Catholic Schools Week celebrates education, traditions and religion

By: Kristyne E. Demske, Cari DeLamielleure-Scott | C&G Newspapers | Published January 20, 2016


METRO DETROIT — Celebrating communities of “faith, knowledge and service,” local Catholic schools will highlight their efforts during National Catholic Schools Week Jan. 31-Feb. 6.

“Each day we have special events planned ... celebrating who we are and why our school is special,” said Julie DeGrez, principal of St. Germaine Catholic School in St. Clair Shores. “We’re able to learn about and practice our faith every single day.

“The ability to do that sets the tone for the atmosphere they are learning in: the virtues, values. That’s all included and it’s expected and they know it. We’re highly successful because of it.”

National Catholic Schools Week is the annual celebration of Catholic education across the country and always begins the last Sunday in January. It was first celebrated in 1974, and schools across the country observe the week with Masses, open houses and activities for their communities, focusing on the value that Catholic education provides to young people, according to the National Catholic Education Association.

While academics and athletics are important, what sets Catholic schools apart from public or other private schools is that most teachers incorporate their faith vision in the classroom, said Paul Stuligross, director of campus ministry at Orchard Lake St. Mary’s Preparatory. Teachers aim to challenge students to do their best in both areas. Stuligross said that teachers help students to “become formed as Catholic, Christian men and women.”

During Catholic Schools Week, theology classes at St. Mary’s will discuss why Catholic schools are important and what they are trying to accomplish, Stuligross said. 

As young people are inundated with social media and hectic schedules, Stuligross said that “it’s difficult for them to realize who they are.”

“It’s tough enough growing up and figuring out who you are. It’s even more difficult when you have so many voices trying to steer you. Catholic schools help each individual student determine who they are in God’s eyes and who they are meant to be, whether that be a doctor, a lawyer, a priest, a sister (or) an engineer. And I think if we can transform the heart, eventually we can transform the business world and hopefully our community at large,” Stuligross said.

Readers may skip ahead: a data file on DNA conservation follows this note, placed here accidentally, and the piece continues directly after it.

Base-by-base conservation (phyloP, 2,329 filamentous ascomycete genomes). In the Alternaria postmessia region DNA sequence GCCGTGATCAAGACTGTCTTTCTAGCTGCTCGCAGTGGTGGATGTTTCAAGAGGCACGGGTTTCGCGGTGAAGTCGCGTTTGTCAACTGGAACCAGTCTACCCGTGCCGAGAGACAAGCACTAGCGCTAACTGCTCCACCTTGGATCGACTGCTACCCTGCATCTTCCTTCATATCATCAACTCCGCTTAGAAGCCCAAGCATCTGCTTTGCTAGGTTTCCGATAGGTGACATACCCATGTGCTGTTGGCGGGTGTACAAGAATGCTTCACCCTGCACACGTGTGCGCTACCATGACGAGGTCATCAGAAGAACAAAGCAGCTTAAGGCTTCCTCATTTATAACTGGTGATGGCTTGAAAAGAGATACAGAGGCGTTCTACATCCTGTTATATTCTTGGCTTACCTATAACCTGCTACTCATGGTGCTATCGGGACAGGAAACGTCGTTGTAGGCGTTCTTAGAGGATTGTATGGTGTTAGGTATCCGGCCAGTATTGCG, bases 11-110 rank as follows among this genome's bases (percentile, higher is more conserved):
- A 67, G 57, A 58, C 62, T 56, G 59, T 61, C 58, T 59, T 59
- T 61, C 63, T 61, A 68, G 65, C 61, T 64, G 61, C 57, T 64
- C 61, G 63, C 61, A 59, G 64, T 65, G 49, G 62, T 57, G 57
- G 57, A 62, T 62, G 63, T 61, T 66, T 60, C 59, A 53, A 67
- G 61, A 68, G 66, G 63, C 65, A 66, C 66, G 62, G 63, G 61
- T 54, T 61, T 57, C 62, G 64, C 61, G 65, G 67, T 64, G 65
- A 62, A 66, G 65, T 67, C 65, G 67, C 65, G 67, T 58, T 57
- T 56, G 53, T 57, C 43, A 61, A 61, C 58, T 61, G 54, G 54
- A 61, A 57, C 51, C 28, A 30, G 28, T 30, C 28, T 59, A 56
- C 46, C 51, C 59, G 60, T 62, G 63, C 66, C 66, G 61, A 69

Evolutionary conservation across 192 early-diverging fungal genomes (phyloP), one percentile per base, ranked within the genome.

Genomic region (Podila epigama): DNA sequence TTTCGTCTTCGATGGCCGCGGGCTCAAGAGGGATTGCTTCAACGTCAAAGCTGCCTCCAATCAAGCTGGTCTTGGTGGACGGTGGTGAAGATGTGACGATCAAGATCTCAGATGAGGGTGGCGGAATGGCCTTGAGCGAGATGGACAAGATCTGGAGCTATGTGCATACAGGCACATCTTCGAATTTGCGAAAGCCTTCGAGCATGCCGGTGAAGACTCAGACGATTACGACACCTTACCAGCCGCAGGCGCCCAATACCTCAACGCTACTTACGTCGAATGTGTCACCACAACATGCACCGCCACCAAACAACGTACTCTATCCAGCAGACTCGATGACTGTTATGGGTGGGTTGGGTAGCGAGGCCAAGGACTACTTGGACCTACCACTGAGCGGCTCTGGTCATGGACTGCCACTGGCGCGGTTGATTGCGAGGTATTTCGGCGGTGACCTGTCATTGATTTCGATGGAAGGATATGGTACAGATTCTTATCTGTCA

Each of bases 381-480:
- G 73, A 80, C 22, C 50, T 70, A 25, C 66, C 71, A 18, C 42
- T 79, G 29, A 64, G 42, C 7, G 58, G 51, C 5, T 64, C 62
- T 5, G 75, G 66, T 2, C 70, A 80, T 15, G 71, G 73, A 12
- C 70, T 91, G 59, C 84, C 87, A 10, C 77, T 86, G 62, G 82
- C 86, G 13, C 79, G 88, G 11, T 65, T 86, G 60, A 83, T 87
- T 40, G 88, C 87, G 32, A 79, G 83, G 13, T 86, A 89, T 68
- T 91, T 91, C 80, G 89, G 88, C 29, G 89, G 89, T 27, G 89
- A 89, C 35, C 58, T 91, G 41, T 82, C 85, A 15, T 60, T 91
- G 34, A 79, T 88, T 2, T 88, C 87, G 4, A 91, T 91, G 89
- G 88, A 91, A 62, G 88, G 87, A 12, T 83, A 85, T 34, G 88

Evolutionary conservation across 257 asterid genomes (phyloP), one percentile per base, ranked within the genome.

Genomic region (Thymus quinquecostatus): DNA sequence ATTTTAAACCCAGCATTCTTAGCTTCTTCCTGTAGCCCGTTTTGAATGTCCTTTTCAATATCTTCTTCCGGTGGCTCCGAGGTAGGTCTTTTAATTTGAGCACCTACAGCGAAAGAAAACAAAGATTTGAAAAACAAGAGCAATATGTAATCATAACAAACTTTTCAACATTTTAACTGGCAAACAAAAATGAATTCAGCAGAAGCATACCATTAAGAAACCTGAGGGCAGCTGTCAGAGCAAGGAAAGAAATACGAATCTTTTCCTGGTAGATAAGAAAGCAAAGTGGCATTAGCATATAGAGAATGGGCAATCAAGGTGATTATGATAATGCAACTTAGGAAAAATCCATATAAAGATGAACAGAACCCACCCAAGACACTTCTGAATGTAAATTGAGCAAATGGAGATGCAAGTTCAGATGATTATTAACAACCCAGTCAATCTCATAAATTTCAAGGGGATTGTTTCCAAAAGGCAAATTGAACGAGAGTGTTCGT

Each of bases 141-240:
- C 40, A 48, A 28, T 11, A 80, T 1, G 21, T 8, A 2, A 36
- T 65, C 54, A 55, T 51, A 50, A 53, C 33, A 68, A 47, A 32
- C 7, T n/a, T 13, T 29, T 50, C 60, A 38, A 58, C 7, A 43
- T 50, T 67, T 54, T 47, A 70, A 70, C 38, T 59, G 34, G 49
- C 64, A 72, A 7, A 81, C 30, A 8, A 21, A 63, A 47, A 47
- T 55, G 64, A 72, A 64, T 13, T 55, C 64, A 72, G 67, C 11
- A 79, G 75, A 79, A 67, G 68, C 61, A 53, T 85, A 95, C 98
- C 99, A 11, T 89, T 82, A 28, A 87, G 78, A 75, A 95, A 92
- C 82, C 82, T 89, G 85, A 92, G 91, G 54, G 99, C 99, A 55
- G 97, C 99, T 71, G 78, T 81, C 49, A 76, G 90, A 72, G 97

St. Germaine will kick off the week with an open house from 11:30 a.m. to 2:30 p.m. Jan. 31 as a way for the community to see what the school has to offer. There will be basketball games to watch, a Scholastic Book Fair, and visitors can explore the school and check out its standardized test scores. 

“They are able to come in and see our classrooms, meet our teachers and support staff, learn about our educational programs and extracurriculars,” DeGrez said. 

The remainder of the week celebrates “who we are and why our school is special,” she said, and includes Buddy Day, Game Day, Switch-It-Up Day and more. Third-graders will put on a wax museum of historic figures, and some eighth-grade students, their teacher and DeGrez will head to the Cathedral of the Most Blessed Sacrament in Detroit to celebrate the Archdiocese of Detroit Catholic Schools Week liturgy.

“It’s a fun week,” she said, celebrating “all the parts that make up our school community: our teachers, our students, our parents, our ability to learn about and practice our faith in school.” 

Having the ability to integrate their faith into the school day sets the schools apart from their secular counterparts, DeGrez said.

“The students who are here want to be here, as do their parents want them here,” she said. “They’re making sacrifices every day to afford having their child in this environment.”

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